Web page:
• Ask your doctor or pharmacist about how long you should wait between doses and for help finding a dosing schedule that will work with all your medications.Check the labels on all your prescription and nonprescription/herbal products (e.g., antacids, laxatives, vitamins) because they may contain calcium, phosphate, or vitamin D.
  • Ask your pharmacist about using those products safely.This medication may interfere with certain laboratory tests (including cholesterol tests), possibly causing false test results.
  • Make sure laboratory personnel and all your doctors know you use this drug.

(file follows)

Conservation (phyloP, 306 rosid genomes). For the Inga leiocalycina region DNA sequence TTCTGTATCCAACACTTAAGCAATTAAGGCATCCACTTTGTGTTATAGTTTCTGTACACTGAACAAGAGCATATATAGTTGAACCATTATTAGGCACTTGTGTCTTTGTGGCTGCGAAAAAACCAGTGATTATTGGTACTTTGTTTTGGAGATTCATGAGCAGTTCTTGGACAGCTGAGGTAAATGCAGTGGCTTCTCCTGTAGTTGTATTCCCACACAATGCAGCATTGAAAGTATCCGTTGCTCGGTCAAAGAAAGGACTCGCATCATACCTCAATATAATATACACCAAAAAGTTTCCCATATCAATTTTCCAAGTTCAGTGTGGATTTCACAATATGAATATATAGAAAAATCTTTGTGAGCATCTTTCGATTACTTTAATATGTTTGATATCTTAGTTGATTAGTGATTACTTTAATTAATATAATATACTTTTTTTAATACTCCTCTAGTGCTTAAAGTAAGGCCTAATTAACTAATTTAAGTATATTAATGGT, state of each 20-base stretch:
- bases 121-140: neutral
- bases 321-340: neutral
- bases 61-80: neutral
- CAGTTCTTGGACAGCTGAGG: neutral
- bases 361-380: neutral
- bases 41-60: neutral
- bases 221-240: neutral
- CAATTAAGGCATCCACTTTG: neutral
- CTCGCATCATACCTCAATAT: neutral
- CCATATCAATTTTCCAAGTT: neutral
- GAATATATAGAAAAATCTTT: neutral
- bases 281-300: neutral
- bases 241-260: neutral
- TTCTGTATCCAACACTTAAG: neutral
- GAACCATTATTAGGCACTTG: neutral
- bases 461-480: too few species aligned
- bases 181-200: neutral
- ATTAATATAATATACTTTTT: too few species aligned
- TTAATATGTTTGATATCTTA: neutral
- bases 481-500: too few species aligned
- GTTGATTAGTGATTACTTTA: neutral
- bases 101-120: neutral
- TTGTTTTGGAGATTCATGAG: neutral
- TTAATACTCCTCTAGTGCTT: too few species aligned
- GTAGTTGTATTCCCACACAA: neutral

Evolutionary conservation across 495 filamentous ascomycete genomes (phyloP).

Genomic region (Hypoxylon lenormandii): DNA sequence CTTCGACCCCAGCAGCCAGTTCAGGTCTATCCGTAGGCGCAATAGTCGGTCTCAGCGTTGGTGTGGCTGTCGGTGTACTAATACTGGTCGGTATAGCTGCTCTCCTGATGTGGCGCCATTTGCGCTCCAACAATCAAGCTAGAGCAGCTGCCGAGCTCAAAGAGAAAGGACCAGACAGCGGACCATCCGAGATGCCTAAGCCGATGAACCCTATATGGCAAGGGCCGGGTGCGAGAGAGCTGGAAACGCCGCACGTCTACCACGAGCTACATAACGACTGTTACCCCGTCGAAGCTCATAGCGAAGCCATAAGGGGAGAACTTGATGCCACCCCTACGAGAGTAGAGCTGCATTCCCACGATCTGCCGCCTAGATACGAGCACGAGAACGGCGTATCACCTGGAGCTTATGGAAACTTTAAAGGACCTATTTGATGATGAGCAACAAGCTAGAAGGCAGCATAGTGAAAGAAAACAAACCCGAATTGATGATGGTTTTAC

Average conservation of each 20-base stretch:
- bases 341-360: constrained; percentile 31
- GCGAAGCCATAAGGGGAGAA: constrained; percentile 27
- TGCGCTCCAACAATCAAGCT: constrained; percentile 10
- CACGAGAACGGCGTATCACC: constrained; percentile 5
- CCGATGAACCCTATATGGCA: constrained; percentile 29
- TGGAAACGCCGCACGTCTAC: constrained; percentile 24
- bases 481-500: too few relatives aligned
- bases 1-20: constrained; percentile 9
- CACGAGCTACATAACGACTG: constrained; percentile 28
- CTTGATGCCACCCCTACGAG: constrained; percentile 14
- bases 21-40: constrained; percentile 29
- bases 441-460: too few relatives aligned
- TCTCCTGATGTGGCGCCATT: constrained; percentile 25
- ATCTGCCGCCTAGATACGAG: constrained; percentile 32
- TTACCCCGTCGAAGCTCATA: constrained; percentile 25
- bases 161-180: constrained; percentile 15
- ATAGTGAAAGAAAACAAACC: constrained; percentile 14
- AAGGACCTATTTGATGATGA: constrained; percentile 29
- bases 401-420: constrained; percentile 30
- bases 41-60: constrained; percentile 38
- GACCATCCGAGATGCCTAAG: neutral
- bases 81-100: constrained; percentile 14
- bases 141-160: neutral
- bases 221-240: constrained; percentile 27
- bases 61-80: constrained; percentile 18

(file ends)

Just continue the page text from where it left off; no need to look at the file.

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CONDITIONS OF USE: The information in this database is intended to supplement, not substitute for, the expertise and judgement of healthcare professionals. The information is not intended to cover all possible uses, directions, precautions, drug interactions or adverse effects, nor should it be construed to indicate that use of a particular drug is safe, appropriate or effective for you or anyone else. A healthcare professional should be consulted before taking any drug, changing any diet or commencing or discontinuing any course of treatment.